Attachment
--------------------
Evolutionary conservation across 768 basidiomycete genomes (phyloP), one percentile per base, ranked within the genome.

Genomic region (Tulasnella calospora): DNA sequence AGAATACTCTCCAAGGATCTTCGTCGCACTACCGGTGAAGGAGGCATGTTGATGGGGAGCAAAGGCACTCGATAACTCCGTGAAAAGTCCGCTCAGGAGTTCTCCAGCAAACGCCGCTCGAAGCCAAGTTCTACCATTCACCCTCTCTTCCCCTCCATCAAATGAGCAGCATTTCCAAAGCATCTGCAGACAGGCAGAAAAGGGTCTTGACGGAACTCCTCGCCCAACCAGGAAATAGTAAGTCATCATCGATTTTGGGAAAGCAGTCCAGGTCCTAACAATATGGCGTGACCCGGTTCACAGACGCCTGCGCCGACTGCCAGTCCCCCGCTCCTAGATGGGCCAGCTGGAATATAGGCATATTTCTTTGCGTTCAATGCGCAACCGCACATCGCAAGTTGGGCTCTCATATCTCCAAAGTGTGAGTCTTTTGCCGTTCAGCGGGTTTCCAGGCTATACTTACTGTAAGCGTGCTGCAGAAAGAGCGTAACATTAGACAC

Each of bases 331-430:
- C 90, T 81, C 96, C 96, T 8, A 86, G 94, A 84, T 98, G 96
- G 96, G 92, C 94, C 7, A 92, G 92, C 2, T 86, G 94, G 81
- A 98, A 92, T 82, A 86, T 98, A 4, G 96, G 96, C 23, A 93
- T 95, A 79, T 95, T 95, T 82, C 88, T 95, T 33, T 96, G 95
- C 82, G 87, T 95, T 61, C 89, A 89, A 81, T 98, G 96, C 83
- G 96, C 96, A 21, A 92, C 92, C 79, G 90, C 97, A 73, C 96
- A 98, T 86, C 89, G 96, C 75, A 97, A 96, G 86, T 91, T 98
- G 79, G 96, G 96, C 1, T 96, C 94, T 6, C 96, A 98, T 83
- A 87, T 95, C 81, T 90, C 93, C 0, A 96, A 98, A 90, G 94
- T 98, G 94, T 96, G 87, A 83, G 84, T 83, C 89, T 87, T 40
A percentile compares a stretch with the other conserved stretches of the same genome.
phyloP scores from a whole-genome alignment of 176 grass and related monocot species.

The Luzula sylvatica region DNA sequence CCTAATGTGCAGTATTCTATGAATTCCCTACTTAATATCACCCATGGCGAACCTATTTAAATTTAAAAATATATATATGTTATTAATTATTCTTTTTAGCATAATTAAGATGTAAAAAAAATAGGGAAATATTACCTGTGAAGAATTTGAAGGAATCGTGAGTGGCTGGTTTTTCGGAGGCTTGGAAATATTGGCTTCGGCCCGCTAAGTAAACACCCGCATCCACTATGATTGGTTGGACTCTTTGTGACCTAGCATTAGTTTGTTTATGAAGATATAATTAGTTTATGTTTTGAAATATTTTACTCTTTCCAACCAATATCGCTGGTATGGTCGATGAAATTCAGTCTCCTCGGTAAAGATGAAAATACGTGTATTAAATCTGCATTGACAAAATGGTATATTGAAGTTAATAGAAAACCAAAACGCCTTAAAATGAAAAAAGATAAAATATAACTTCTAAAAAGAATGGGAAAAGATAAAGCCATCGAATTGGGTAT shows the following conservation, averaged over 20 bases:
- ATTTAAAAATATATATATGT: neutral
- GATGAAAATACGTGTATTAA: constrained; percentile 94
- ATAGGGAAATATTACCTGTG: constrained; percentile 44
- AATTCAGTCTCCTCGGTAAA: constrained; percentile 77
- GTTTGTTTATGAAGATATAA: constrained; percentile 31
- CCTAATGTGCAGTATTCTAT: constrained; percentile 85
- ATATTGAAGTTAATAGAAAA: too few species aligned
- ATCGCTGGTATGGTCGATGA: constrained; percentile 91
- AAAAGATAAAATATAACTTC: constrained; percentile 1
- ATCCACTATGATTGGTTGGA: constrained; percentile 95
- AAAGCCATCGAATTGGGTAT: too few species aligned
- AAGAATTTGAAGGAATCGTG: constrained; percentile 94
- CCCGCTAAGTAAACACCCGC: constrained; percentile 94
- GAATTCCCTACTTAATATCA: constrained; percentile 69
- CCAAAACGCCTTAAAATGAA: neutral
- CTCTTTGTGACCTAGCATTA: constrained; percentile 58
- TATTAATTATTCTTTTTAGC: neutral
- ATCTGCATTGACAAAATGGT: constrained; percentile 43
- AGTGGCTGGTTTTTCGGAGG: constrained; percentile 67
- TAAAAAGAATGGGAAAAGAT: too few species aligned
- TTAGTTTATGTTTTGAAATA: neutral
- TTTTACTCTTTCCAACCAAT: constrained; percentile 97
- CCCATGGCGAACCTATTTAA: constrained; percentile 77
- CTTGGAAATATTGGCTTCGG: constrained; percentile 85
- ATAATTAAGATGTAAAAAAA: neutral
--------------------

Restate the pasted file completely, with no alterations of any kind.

Evolutionary conservation across 768 basidiomycete genomes (phyloP), one percentile per base, ranked within the genome.

Genomic region (Tulasnella calospora): DNA sequence AGAATACTCTCCAAGGATCTTCGTCGCACTACCGGTGAAGGAGGCATGTTGATGGGGAGCAAAGGCACTCGATAACTCCGTGAAAAGTCCGCTCAGGAGTTCTCCAGCAAACGCCGCTCGAAGCCAAGTTCTACCATTCACCCTCTCTTCCCCTCCATCAAATGAGCAGCATTTCCAAAGCATCTGCAGACAGGCAGAAAAGGGTCTTGACGGAACTCCTCGCCCAACCAGGAAATAGTAAGTCATCATCGATTTTGGGAAAGCAGTCCAGGTCCTAACAATATGGCGTGACCCGGTTCACAGACGCCTGCGCCGACTGCCAGTCCCCCGCTCCTAGATGGGCCAGCTGGAATATAGGCATATTTCTTTGCGTTCAATGCGCAACCGCACATCGCAAGTTGGGCTCTCATATCTCCAAAGTGTGAGTCTTTTGCCGTTCAGCGGGTTTCCAGGCTATACTTACTGTAAGCGTGCTGCAGAAAGAGCGTAACATTAGACAC

Each of bases 331-430:
- C 90, T 81, C 96, C 96, T 8, A 86, G 94, A 84, T 98, G 96
- G 96, G 92, C 94, C 7, A 92, G 92, C 2, T 86, G 94, G 81
- A 98, A 92, T 82, A 86, T 98, A 4, G 96, G 96, C 23, A 93
- T 95, A 79, T 95, T 95, T 82, C 88, T 95, T 33, T 96, G 95
- C 82, G 87, T 95, T 61, C 89, A 89, A 81, T 98, G 96, C 83
- G 96, C 96, A 21, A 92, C 92, C 79, G 90, C 97, A 73, C 96
- A 98, T 86, C 89, G 96, C 75, A 97, A 96, G 86, T 91, T 98
- G 79, G 96, G 96, C 1, T 96, C 94, T 6, C 96, A 98, T 83
- A 87, T 95, C 81, T 90, C 93, C 0, A 96, A 98, A 90, G 94
- T 98, G 94, T 96, G 87, A 83, G 84, T 83, C 89, T 87, T 40
A percentile compares a stretch with the other conserved stretches of the same genome.
phyloP scores from a whole-genome alignment of 176 grass and related monocot species.

The Luzula sylvatica region DNA sequence CCTAATGTGCAGTATTCTATGAATTCCCTACTTAATATCACCCATGGCGAACCTATTTAAATTTAAAAATATATATATGTTATTAATTATTCTTTTTAGCATAATTAAGATGTAAAAAAAATAGGGAAATATTACCTGTGAAGAATTTGAAGGAATCGTGAGTGGCTGGTTTTTCGGAGGCTTGGAAATATTGGCTTCGGCCCGCTAAGTAAACACCCGCATCCACTATGATTGGTTGGACTCTTTGTGACCTAGCATTAGTTTGTTTATGAAGATATAATTAGTTTATGTTTTGAAATATTTTACTCTTTCCAACCAATATCGCTGGTATGGTCGATGAAATTCAGTCTCCTCGGTAAAGATGAAAATACGTGTATTAAATCTGCATTGACAAAATGGTATATTGAAGTTAATAGAAAACCAAAACGCCTTAAAATGAAAAAAGATAAAATATAACTTCTAAAAAGAATGGGAAAAGATAAAGCCATCGAATTGGGTAT shows the following conservation, averaged over 20 bases:
- ATTTAAAAATATATATATGT: neutral
- GATGAAAATACGTGTATTAA: constrained; percentile 94
- ATAGGGAAATATTACCTGTG: constrained; percentile 44
- AATTCAGTCTCCTCGGTAAA: constrained; percentile 77
- GTTTGTTTATGAAGATATAA: constrained; percentile 31
- CCTAATGTGCAGTATTCTAT: constrained; percentile 85
- ATATTGAAGTTAATAGAAAA: too few species aligned
- ATCGCTGGTATGGTCGATGA: constrained; percentile 91
- AAAAGATAAAATATAACTTC: constrained; percentile 1
- ATCCACTATGATTGGTTGGA: constrained; percentile 95
- AAAGCCATCGAATTGGGTAT: too few species aligned
- AAGAATTTGAAGGAATCGTG: constrained; percentile 94
- CCCGCTAAGTAAACACCCGC: constrained; percentile 94
- GAATTCCCTACTTAATATCA: constrained; percentile 69
- CCAAAACGCCTTAAAATGAA: neutral
- CTCTTTGTGACCTAGCATTA: constrained; percentile 58
- TATTAATTATTCTTTTTAGC: neutral
- ATCTGCATTGACAAAATGGT: constrained; percentile 43
- AGTGGCTGGTTTTTCGGAGG: constrained; percentile 67
- TAAAAAGAATGGGAAAAGAT: too few species aligned
- TTAGTTTATGTTTTGAAATA: neutral
- TTTTACTCTTTCCAACCAAT: constrained; percentile 97
- CCCATGGCGAACCTATTTAA: constrained; percentile 77
- CTTGGAAATATTGGCTTCGG: constrained; percentile 85
- ATAATTAAGATGTAAAAAAA: neutral